Almost as striking as the Danube, and certainly among Budapest’s greatest engineering exempla are its bridges. Although, along with many bridges in Hungary, they were destroyed by the retreating Nazis at the end of World War II, each and every one of them was rebuilt in the years that followed. Some were reconstructed from the shattered wreckage dragged from the Danube and all but one were restored exactly to their original appearance.
Arpad Hid, or the Arpad Bridge is Budapest’s northernmost public bridge. Spanning 2 kilometres, it is also Hungary’s longest. Beginning at Szentlelek Ter, near the main square of Obuda and ending in Pest on Robert Karoly Korut, it overlooks both Obuda Island and Margaret Island. It was designed by János Kossalka and construction began in 1939. However the project was suspended during World War II and the Arpad Bridge was not completed until 1950.
Margit híd or Margaret Bridge spans the Danube between Jászai Mar Ter at the Northern end of Pest’s Grand Boulevard and Germanus Gyula Park near the Király Baths on the Buda side, passing just in front of Margaret Island. It is Budapest’s second northernmost public bridge and the second oldest after the Széchenyi Chain Bridge. Measuring 637.5 m in length and 25 m in width, it was designed by the French engineer Ernest Gouin in 1872 and completed by his construction company, Maison Èmile Gouin in 1876.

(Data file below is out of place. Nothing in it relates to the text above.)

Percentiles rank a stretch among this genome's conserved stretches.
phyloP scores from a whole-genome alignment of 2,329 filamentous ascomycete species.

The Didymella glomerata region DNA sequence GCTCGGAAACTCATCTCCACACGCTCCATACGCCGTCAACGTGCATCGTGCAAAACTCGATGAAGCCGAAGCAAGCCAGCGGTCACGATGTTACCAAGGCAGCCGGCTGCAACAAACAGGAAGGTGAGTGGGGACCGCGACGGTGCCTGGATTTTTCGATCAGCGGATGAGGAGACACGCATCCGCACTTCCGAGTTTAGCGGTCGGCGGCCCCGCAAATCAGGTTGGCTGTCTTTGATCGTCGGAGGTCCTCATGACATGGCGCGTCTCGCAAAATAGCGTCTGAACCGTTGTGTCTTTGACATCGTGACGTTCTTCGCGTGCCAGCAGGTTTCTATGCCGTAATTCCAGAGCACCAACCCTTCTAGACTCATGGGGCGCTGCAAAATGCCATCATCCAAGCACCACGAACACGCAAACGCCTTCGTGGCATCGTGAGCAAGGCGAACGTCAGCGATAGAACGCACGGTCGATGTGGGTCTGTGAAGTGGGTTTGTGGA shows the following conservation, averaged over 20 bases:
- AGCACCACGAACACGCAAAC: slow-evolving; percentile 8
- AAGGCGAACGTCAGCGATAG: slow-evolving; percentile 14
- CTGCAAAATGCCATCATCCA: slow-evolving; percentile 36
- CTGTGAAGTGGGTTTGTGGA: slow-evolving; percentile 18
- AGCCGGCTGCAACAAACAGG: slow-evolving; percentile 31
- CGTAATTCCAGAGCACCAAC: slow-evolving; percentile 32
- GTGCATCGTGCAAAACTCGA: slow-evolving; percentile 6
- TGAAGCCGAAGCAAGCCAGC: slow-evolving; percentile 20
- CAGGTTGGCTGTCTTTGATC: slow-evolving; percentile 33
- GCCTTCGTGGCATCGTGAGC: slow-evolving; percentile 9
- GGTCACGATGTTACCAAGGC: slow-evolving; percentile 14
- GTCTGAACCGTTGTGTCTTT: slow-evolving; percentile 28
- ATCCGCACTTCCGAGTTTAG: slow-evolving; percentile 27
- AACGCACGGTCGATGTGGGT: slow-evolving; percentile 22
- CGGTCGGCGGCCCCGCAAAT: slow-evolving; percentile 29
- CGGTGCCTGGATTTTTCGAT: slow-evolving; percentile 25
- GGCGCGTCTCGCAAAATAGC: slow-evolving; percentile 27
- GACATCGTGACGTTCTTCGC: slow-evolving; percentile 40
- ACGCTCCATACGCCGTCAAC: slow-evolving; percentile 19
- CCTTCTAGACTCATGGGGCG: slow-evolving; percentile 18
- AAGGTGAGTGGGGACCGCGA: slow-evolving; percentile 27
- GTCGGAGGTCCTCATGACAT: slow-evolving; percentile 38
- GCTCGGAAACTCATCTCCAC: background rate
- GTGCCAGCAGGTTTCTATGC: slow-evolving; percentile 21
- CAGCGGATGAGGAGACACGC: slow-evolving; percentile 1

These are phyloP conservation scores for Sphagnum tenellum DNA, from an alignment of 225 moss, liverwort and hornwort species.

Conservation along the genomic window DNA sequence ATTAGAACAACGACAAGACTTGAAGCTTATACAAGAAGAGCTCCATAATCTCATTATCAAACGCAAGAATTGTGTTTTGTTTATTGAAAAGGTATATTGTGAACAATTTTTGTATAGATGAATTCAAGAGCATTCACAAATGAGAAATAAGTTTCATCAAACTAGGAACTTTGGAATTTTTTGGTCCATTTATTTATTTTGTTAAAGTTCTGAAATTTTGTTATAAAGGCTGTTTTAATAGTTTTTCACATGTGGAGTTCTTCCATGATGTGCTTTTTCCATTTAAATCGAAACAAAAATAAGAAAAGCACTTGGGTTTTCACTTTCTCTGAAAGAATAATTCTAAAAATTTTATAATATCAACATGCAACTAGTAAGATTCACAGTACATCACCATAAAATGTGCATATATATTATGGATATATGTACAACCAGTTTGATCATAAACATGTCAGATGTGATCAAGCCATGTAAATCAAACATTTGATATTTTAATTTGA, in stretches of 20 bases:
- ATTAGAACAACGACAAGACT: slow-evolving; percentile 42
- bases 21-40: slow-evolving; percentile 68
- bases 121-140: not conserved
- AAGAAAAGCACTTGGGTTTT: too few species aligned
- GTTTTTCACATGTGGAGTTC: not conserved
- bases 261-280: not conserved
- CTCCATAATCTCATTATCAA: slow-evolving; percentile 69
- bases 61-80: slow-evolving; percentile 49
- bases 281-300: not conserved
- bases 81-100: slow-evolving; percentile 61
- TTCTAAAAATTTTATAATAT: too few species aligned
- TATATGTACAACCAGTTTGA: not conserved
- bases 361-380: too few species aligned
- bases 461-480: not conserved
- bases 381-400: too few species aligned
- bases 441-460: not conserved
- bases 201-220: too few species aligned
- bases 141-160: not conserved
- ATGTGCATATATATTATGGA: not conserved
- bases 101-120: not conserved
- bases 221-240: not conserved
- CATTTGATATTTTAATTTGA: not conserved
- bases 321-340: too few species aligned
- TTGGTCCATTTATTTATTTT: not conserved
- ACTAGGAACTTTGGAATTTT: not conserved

Soon after the bridge was opened, it became a popular spot for suicides. The wave deaths inspired renowned Hungarian poet, János Arany to compose a ballad. Illustrated with intricate and romantic pencil drawings by artist Mihaly Zichy and, printed in leaflet form, it became a best-seller in the city.
In 1944 a section of the Margaret Bridge collapsed killing 600 civilians and 40 German soldiers.
When I last crossed it, the Margaret Bridge seemed rather worn and somewhat shaky. Plans were in the air for repair or renewal